The assistant coach looks over his medical forms and nods.

"We’ll have you back into practice in February," he says. "Double up on your runs and keep up with your exercises." He looks to Joonmyun. "Will that compromise his recovery?"

Joonmyun looks to Lu Han, who quickly translates. Joonmyun smiles, and replies in English.

"No," Joonmyun says. "My suggestion is the same."

"Good," the assistant coach says, pleased. "I had my doubts about your friend here, but he did well by you."

"He always does," Lu Han says, and then they rise to go, having decided beforehand in the locker rooms in favor of an early lunch.

"Lu Han, can I speak to you alone?" Joonmyun nods, not needing translation for that, and steps outside the door, leaving Lu Han and the assistant coach alone in his office. "It’s time to send your friend home."

"You don’t have to pay him anymore," Lu Han says. "And he told his boss he would be here until the end of October."

"This isn’t about paying him," the assistant coach says. "This is about the Chelsea scandal. We don’t need one in our club."

Lu Han feels like a football has just flown into his stomach, knocking all the air out of him in one go. "Sir?" Lu Han grasps for meaning. "It’s not—"

"I don’t care what it is or isn’t." The assistant coach shuffles papers on his desk, and doesn’t look at Lu Han. "But send him home before things get out of hand."

There’s nothing to say to that. Not really. "I—"

"You’re pretty enough that even if you’re just friends, the papers are on a hunt for gossip now. It’s like the lid has been blown off of some huge undercover gay faction of the Premier League, and a pretty boy living, with another pretty boy who flew here from South Korea when he got injured isn’t going to look so good for the team. It doesn’t look so good for you." He coughs. "We like having you on the team, Lu Han. You’re a good player. But we will let you go if we have to. Am I clear?"

"Yes, sir," Lu Han says. Clear as window glass.

"What’s wrong?" Joonmyun asks, when Lu Han walks out of the office. "Are you in trouble for something?"

"I don’t want to talk about it," Lu Han says, and Joonmyun doesn’t push. Joonmyun lets Lu Han have the dreadful quiet he wants all the way back to the apartment, not even bothering to stop at the restaurant they’d eyed on the way to his doctor’s appointment.

"We’ll order take-out," Joonmyun says. "Or I’ll make sandwiches. You don’t look like you’re in the mood for lunch."

"I’m not," Lu Han says. "Not at all."

Lu Han ends up going for a drive and then a walk by himself, ending up at Longford park and finding a quiet place in the gardens to sit alone. He’s spent several afternoons with Joonmyun here, in this park, laughing about nothing or debating the merits of the movie they’d just watched, Joonmyun teasing Lu Han about his opinions with "should I explain the hero’s intentions with football metaphors?" and Lu Han snorting and declaring he knows about all sorts of things now, and maybe he should explain it to Joonmyun in Japanese tea ceremony format.

And Manchester had never really felt like home until Joonmyun had come to live here too, and Lu Han thinks that when Joonmyun gets on that plane again, the belonging will leave with him.

He gets home after dusk, and Joonmyun looks up from the sofa, his reading glasses sliding down his nose, his hair wet from the shower, and his mouth parting into a smile of relief. "I was starting to get worried about you."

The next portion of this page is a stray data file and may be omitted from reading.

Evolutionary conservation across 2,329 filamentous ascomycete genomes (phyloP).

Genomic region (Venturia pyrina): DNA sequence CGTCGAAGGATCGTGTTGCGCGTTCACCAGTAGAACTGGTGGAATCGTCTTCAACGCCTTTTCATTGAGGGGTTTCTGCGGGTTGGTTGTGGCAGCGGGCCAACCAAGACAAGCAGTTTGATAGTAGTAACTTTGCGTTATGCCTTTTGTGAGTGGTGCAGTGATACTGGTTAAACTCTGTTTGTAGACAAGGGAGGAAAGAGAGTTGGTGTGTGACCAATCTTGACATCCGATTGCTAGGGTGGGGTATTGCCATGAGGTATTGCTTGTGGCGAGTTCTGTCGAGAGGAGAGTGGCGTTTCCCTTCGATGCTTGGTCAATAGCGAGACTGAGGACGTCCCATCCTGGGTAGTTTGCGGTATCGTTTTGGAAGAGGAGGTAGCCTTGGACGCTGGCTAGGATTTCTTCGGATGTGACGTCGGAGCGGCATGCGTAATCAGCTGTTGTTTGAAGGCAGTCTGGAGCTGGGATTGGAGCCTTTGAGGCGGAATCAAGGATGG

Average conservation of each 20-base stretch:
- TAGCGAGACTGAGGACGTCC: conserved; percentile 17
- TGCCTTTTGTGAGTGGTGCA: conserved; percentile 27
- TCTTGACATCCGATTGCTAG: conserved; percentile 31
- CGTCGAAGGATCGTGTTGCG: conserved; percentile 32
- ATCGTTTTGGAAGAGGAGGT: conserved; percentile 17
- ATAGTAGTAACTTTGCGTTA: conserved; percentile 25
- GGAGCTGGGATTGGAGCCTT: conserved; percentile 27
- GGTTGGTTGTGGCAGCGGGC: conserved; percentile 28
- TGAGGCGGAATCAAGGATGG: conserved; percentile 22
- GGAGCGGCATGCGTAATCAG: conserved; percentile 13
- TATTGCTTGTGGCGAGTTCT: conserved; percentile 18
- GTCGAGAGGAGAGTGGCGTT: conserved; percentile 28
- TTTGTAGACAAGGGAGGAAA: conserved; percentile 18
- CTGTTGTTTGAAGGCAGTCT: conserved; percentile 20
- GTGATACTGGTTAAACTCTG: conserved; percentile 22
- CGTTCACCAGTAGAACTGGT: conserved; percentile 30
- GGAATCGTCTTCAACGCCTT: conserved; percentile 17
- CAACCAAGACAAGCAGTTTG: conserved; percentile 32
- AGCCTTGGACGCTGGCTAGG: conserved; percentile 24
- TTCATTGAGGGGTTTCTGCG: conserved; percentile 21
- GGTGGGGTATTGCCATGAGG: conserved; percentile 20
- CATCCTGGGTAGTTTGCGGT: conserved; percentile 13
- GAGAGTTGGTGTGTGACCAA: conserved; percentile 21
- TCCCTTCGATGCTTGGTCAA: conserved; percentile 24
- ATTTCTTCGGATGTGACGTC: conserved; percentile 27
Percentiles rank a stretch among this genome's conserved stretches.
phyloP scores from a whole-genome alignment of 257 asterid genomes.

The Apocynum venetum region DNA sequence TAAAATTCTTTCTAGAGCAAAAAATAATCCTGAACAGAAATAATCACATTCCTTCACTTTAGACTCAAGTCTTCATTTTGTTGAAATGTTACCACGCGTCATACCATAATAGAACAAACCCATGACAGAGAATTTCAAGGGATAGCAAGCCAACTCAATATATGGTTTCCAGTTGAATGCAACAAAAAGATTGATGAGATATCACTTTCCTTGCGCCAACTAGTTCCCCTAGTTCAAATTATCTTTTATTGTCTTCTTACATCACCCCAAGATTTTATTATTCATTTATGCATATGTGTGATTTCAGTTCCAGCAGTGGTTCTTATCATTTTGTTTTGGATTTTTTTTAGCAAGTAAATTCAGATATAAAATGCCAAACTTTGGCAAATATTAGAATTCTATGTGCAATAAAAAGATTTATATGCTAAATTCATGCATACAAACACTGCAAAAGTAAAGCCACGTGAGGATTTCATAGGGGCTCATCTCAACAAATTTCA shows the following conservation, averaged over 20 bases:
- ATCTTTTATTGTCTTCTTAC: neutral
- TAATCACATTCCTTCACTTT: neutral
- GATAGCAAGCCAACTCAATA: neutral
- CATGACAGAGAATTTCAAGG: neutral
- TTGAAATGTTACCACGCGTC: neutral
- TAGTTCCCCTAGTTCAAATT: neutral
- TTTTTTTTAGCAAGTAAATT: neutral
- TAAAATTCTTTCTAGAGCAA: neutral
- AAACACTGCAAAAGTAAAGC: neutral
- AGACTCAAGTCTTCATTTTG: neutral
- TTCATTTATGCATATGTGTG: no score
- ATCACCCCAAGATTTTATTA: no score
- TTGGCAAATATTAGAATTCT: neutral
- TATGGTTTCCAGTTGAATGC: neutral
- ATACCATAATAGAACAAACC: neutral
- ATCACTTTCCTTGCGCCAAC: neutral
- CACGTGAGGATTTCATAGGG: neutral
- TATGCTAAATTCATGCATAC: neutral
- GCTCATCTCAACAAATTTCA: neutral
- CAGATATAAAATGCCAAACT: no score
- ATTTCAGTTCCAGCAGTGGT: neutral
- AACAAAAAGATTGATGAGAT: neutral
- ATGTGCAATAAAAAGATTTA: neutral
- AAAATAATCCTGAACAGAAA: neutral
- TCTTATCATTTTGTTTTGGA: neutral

"You don’t have to."

"We’ve been over this before." He scoots over, leaving enough space for Lu Han on the couch. Lu Han sits next to him, making sure to leave space between them. Still, Joonmyun’s shampoo wafts over him, and Lu Han wonders if this is how Joonmyun’s heart aches when he runs too fast. "I want to worry about you. You can’t tell me not to."

"I can hope you’ll listen to me one day," Lu Han says. "I’m not… I don’t need anyone take care of me."

"You needed me," Joonmyun says confidently. "A few months ago, you needed me."

"I shouldn’t have," Lu Han says. "It would have been better, for both of us, if I hadn’t."

"What’s wrong, Lu Han?" Joonmyun’s hand goes, like a magnet, to the small of Lu Han’s back.

"You have to leave." He says it in a rush.


"You… I’m better now. You should leave. You have your own life. You shouldn’t be trapped here in mine."

"I’m not trapped in yours. I chose to—"

"You don’t understand," Lu Han says. "I thought I could… I thought we could… but we can’t." Lu Han shakes his hair angrily out of his eyes. "I can’t."

Joonmyun is quiet. He waits, maybe to see if Lu Han will keep speaking,

"So you’re asking me not to stay again?" His voice cracks, and Lu Han cracks along with it. Joonmyun grabs a handful of Lu Han’s shirt in his hand. Lu Han could pull away if he wanted. "Are you, Lu Han?"

Lu Han’s every breath feels like fire, the burn at the end of a match when there’s nothing left but pure adrenaline.

Yes, Lu Han thinks, because that is what he’s asking. He’s asking Joonmyun to stop being everything to him, and to stop smiling at him like that in the mornings and to stop wanting Lu Han as much as Lu Han wants him.

Instead of saying that, he leans forward and kisses him. And it’s funny how five years can pass but Joonmyun’s lips still feel the same beneath his own. His mouth still unfolds beneath Lu Han’s like the lotus blossoms between the tea cups during the tea ceremony, or like the intricate plot of a film noir, every new swipe of Lu Han’s tongue earning a different kind of gasp. It’s funny, Lu Han thinks, that he has never felt more alive than he feels when Joonmyun melts into him, opening his mouth wider and demanding Lu Han does the same.

Lu Han slips his hands into Joonmyun’s hair and tilts his head sideways to crush them more firmly together, and Joonmyun moans, shifting so he’s sitting in Lu Han’s lap. His knees are pressing into Lu Han’s hips and everything is suddenly too hot, too much.